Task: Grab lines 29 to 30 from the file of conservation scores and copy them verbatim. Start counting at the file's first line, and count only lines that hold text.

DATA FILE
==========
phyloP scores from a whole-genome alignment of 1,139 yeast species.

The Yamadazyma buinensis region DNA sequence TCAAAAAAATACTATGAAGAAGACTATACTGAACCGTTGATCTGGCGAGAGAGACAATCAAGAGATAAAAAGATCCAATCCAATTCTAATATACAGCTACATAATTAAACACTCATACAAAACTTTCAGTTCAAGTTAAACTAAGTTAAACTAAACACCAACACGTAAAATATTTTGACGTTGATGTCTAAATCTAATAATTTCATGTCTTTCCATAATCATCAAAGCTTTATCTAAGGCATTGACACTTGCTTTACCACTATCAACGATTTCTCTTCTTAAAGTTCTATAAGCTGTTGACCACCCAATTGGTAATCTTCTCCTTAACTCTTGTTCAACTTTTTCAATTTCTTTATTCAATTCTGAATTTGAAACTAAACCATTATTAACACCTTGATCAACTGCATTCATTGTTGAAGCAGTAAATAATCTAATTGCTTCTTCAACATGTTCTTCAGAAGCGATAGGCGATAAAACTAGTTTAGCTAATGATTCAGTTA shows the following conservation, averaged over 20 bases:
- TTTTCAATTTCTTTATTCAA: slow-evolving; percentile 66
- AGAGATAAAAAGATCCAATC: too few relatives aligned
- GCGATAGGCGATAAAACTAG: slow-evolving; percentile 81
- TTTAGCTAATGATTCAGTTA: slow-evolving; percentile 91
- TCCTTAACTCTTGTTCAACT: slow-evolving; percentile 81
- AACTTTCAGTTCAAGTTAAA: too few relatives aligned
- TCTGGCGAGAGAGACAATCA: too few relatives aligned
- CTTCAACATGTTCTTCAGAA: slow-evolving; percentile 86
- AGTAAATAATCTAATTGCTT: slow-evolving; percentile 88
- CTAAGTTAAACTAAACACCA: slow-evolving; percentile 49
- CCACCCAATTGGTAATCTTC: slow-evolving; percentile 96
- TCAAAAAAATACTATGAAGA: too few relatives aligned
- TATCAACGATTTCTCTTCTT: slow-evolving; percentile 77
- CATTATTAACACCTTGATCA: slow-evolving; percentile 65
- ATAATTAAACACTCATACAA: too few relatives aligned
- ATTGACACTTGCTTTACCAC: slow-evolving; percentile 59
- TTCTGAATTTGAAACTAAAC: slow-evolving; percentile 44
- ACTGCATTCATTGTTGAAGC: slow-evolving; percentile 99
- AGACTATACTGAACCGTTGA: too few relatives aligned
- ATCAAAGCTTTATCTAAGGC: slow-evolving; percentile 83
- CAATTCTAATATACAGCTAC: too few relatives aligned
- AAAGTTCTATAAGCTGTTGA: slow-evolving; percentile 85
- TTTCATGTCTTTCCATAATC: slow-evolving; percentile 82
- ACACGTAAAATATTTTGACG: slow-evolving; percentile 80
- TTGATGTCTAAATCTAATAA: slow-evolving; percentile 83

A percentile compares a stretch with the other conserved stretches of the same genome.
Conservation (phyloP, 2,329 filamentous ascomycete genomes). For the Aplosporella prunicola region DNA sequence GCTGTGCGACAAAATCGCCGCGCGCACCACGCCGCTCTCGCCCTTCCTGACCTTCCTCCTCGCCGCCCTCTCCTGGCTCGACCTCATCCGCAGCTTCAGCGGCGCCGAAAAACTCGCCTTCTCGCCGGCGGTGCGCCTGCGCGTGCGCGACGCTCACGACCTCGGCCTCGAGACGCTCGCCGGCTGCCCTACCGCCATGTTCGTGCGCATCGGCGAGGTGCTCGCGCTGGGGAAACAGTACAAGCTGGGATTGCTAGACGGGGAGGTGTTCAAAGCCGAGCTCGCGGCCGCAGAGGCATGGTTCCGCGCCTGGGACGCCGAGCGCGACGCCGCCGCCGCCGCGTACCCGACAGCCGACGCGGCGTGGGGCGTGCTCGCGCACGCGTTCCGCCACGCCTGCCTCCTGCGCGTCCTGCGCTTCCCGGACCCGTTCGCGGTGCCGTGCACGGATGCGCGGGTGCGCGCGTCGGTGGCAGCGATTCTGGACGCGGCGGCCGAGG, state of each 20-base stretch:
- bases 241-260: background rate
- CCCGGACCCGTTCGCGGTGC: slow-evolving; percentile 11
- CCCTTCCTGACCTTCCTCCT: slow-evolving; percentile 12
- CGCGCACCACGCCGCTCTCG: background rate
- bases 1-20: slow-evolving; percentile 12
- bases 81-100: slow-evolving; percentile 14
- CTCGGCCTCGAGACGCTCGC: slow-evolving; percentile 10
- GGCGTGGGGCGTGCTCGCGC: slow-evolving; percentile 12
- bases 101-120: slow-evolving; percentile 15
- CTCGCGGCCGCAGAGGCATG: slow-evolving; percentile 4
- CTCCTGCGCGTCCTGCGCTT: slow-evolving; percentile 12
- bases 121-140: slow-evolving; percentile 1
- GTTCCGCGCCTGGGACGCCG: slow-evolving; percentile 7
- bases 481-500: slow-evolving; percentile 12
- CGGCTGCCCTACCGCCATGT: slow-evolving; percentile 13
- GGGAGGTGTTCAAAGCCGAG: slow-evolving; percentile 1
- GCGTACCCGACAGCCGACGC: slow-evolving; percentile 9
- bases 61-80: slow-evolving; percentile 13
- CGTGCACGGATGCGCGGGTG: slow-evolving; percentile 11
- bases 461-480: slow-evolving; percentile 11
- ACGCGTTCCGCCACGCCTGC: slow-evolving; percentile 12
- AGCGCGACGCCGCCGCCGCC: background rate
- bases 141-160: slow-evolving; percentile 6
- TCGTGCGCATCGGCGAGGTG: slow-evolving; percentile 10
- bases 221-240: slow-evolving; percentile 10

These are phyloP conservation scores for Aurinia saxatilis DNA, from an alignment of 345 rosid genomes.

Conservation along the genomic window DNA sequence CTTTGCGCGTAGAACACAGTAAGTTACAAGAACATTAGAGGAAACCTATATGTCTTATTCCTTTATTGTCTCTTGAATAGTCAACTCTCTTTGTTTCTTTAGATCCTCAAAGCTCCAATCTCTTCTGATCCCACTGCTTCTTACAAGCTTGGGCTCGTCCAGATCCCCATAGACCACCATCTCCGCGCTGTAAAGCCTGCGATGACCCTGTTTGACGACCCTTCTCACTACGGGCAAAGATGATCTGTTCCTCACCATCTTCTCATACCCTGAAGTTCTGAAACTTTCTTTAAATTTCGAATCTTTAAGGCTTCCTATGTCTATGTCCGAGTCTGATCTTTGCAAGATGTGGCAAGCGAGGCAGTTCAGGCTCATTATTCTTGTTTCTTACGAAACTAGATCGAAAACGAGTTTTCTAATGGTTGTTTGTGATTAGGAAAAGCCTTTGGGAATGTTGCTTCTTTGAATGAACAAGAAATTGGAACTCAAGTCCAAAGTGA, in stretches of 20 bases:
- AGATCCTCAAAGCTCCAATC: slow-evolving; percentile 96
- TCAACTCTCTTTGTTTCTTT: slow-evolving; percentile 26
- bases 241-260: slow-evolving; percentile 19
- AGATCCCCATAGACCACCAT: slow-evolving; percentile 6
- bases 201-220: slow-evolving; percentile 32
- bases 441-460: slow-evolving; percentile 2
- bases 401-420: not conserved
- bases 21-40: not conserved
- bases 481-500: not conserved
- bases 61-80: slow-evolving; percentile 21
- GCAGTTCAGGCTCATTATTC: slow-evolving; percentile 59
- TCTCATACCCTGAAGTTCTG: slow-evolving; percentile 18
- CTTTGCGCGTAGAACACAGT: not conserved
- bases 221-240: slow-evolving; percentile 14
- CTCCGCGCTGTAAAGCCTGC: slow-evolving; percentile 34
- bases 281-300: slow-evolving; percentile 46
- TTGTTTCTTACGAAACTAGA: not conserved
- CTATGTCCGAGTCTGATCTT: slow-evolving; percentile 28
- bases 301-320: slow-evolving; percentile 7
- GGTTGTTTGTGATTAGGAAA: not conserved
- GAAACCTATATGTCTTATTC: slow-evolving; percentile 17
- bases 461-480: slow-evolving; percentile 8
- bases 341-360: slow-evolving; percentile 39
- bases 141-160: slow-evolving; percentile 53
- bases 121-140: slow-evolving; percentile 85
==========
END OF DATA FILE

Conservation (phyloP, 2,329 filamentous ascomycete genomes). For the Aplosporella prunicola region DNA sequence GCTGTGCGACAAAATCGCCGCGCGCACCACGCCGCTCTCGCCCTTCCTGACCTTCCTCCTCGCCGCCCTCTCCTGGCTCGACCTCATCCGCAGCTTCAGCGGCGCCGAAAAACTCGCCTTCTCGCCGGCGGTGCGCCTGCGCGTGCGCGACGCTCACGACCTCGGCCTCGAGACGCTCGCCGGCTGCCCTACCGCCATGTTCGTGCGCATCGGCGAGGTGCTCGCGCTGGGGAAACAGTACAAGCTGGGATTGCTAGACGGGGAGGTGTTCAAAGCCGAGCTCGCGGCCGCAGAGGCATGGTTCCGCGCCTGGGACGCCGAGCGCGACGCCGCCGCCGCCGCGTACCCGACAGCCGACGCGGCGTGGGGCGTGCTCGCGCACGCGTTCCGCCACGCCTGCCTCCTGCGCGTCCTGCGCTTCCCGGACCCGTTCGCGGTGCCGTGCACGGATGCGCGGGTGCGCGCGTCGGTGGCAGCGATTCTGGACGCGGCGGCCGAGG, state of each 20-base stretch:
- bases 241-260: background rate